Saturday, April 19, 2014

Film Review Round Up 19th April 2014

Something for everyone this Easter week… An indie vampire film for adults which I absolutely adored; a wonderful biopic of Charles Dickens; a chic-flick that is actually entertaining—mostly thanks to Leslie Mann; and a Marvel superhero flick that gets tangled in its own web of sub-plots. Enjoy your Easter and I won’t say don’t eat too much chocolate, because I certainly intend to eat more than my share.
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Film reviews frm @susanmaywriter Last Lovers Left Alive, Spiderman 2, The Invisible Woman, The Other Woman

(My movie Pick of the week)
Only Lovers Left Alive ✪✪✪✪ ½

Opens in Australia:      17th April  2014
USA: 11th April 2014    UK: 21st February 2014
Other Countries:          Release Information
Perth:                          Luna Palace Cinemas

Finally, there is a vampire film for us grownups. Forget Twilight’ perfectly coiffed Edward and the insecure, drab Bella, there are new undead in town and they are deliciously cool and sexy.

Indie director Jim Jarmusch, who also wrote this tale, provides a window into the world of the mature bloodsuckers so loaded with atmosphere that it practically floats from the screen. His scenes are beautifully staged and his lead actors Tilda Swinton as Eve and Tom Hiddleston as Adam are perhaps the most perfect casting as vampires there will ever be.

Adam lives as a reclusive, tormented musician whose melancholia has become so overwhelming that he contemplates suicide. Ian (Anton Yelchin) is his only human friend while Adam remains cloistered in his isolated house working on his music. He survives by purchasing his blood from a doctor at the local hospital.

Eve, his wife, lives a bohemian lifestyle in Tangier. Her blood supply—the good stuff—comes via the world weary Christopher Marlowe (John Hurt). When Adam appears severely depressed during a phone call, Eve flies to him (on a plane). They hang out enjoying each other’s company and haunting the streets of Detroit while ruminating on the misguided stupidity and ignorance of the human race (zombies as Adam calls them). All seems wonderful and romantic until Eva’s sister, Ava (Mia Wasikowska) interrupts their reunion—she’s trouble with fangs.

Think of this film as a glimpse into an alternative culture as opposed to a film about vampires. All the vampire memes are there, but this film is more a languid drop-in on the world rather than an adventure, horror thriller. It’s sexy, dark, funny, romantic, and will be one of my favorite films of the year. These are vampires with whom you can fall in love. I certainly did.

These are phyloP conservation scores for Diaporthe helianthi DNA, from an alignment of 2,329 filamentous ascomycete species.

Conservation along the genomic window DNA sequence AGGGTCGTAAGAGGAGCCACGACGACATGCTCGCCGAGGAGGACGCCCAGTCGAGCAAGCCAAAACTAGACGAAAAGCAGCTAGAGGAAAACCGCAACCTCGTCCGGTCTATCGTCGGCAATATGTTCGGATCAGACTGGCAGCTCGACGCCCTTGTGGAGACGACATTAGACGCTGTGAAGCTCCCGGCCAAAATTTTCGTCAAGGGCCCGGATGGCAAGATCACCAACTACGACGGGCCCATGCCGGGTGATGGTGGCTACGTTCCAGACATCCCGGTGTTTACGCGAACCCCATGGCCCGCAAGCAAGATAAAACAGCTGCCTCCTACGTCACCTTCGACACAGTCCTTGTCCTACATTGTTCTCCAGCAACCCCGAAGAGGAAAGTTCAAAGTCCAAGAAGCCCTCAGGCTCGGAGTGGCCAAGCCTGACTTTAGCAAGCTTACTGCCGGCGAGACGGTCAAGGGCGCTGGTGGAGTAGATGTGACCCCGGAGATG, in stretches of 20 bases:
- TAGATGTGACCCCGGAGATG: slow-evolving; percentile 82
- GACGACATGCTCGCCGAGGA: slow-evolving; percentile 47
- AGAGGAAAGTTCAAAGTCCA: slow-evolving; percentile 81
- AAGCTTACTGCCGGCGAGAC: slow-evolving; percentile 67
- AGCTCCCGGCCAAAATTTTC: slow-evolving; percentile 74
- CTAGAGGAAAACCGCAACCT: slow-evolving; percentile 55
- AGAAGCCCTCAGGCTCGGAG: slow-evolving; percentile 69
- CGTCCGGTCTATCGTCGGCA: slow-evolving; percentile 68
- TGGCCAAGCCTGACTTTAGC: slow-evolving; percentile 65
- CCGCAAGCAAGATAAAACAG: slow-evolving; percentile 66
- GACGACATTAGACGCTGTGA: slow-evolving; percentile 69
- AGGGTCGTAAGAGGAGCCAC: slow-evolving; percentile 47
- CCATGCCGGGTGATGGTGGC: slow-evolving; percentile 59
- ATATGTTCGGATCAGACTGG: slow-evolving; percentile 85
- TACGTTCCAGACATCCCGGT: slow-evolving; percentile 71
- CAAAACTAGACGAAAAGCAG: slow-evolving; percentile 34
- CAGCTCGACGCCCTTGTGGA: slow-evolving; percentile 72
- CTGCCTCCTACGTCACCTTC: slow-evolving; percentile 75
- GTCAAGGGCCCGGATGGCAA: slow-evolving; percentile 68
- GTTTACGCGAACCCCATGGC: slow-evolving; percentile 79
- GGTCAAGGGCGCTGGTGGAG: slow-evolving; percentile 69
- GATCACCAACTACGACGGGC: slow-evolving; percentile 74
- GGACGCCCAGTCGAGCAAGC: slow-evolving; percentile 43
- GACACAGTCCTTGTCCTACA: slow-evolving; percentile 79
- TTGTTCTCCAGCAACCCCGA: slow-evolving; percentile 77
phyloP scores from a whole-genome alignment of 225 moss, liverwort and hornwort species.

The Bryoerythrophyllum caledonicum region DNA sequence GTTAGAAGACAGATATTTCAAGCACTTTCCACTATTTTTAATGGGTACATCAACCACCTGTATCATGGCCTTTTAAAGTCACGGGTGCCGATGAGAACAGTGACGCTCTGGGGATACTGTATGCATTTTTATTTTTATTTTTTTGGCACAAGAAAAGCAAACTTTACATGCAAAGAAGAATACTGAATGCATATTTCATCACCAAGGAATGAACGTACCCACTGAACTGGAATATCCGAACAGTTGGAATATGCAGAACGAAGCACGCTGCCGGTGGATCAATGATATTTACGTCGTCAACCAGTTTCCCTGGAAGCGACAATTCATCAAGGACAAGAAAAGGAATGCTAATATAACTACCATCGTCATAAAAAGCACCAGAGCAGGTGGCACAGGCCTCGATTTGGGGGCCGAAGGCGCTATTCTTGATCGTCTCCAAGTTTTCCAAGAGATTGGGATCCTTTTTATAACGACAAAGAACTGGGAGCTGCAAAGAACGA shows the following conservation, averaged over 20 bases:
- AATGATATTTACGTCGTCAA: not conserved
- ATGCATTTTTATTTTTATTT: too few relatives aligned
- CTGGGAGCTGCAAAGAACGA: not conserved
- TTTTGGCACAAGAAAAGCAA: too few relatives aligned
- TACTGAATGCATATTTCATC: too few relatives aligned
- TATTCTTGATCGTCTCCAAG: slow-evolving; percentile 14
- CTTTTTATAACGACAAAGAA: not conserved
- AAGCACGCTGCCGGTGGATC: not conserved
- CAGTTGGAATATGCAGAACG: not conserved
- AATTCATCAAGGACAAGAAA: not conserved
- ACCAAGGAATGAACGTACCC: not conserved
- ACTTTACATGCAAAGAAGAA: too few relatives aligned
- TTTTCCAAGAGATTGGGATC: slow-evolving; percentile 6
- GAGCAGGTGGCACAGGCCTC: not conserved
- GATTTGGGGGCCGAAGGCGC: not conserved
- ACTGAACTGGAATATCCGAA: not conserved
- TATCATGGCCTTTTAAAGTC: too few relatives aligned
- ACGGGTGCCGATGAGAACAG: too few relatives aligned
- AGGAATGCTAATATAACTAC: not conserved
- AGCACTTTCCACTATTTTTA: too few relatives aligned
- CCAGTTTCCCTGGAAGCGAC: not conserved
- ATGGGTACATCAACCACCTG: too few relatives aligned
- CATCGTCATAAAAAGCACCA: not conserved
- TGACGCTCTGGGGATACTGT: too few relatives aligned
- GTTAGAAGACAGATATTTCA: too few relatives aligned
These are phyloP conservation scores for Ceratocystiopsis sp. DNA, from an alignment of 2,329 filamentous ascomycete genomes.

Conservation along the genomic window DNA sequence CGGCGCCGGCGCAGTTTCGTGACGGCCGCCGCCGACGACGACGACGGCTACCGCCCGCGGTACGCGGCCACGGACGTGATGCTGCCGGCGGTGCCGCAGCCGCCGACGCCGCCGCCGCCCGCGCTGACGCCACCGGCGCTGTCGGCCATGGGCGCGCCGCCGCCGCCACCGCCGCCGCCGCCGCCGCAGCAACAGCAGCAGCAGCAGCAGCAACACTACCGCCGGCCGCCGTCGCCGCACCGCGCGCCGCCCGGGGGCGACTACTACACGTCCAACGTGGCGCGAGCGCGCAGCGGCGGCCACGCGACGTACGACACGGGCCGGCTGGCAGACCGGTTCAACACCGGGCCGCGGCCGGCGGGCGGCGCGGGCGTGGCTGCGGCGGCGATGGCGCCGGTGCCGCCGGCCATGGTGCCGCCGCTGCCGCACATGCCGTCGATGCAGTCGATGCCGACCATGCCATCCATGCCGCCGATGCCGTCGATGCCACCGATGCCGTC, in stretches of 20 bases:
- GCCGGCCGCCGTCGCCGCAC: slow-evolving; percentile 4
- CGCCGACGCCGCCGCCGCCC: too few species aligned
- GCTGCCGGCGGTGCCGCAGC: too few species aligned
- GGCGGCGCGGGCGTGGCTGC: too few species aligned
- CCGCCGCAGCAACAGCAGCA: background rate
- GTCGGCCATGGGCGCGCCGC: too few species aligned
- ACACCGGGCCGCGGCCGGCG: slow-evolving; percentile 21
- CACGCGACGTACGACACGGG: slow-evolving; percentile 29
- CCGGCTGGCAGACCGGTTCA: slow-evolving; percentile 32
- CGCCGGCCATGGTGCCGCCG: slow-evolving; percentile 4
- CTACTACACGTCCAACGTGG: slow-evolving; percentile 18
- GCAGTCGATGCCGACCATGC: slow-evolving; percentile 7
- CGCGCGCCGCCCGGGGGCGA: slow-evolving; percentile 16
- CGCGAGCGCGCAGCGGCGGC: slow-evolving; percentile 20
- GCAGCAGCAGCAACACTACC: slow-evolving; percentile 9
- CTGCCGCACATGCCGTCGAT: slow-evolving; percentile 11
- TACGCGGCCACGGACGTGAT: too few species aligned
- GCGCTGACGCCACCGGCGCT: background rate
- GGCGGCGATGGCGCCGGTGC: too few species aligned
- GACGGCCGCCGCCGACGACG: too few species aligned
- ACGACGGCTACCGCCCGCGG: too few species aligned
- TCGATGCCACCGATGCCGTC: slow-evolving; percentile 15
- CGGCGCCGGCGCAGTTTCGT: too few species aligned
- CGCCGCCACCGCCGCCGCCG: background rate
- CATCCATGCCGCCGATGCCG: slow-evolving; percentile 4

Noted indie director Jim Jarmusch directs the vampire story Only Lovers Left Alive. Tom Hiddleston stars as Adam, a bloodsucker who makes a living as a reclusive musician. He reunites with the love of his life, Eve (Tilda Swinton) a fellow vampire who leaves her home overseas to be with him in the downtrodden Motor City. They eventually get a visit from Eve's irresponsible sister (Mia Wasikowska) who irritates Adam and eventually causes trouble with the one human - the vampires refer to the living as zombies -- with whom the depressed music hero gets along.

The Invisible Woman ✪✪✪✪
Opens in Australia: 17th April 2014
USA: 25th December 2014    UK: 21st February 2014
Other Countries:          Release Information
Perth:                          Luna Palace Cinemas

Having just been absolutely enthralled with Ralph Fiennes character portrayal in The Grand Budapest Hotel and then seen him play Charles Dickens in this, he is the man of the moment for me.
This is a fascinating portrait of one of the greatest influences in literature, Charles Dickens and his unknown mistress. Dickens writes such dark characters that it was surprising to see what a personable and gregarious personality he was—that’s if this film is a true representation. All lovers of his work will enjoy this. It’s a very good period piece. Both my husband and I thoroughly enjoyed it. Ralph Fiennes is a fabulous actor, and Felicity Jones as his secret lover does a very good job, too.
Nelly (Felicity Jones), a happily-married mother and schoolteacher, is haunted by her past. Her memories, provoked by remorse and guilt, take us back in time to follow the story of her relationship with Charles Dickens (Ralph Fiennes) with whom she discovered an exciting but fragile complicity. Dickens - famous, controlling and emotionally isolated within his success - falls for Nelly, who comes from a family of actors. The theatre is a vital arena for Dickens - a brilliant amateur actor - a man more emotionally coherent on the page or on stage, than in life. As Nelly becomes the focus of Dickens' passion and his muse, for both of them secrecy is the price, and for Nelly a life of "invisibility".(c) Sony Classics

The Amazing Spider-Man 2 ✪✪ ½                 

Opens in Australia:      17TH April 2014
USA: 2nd May 2014        UK: 16th April2014
Other Countries:          Release Information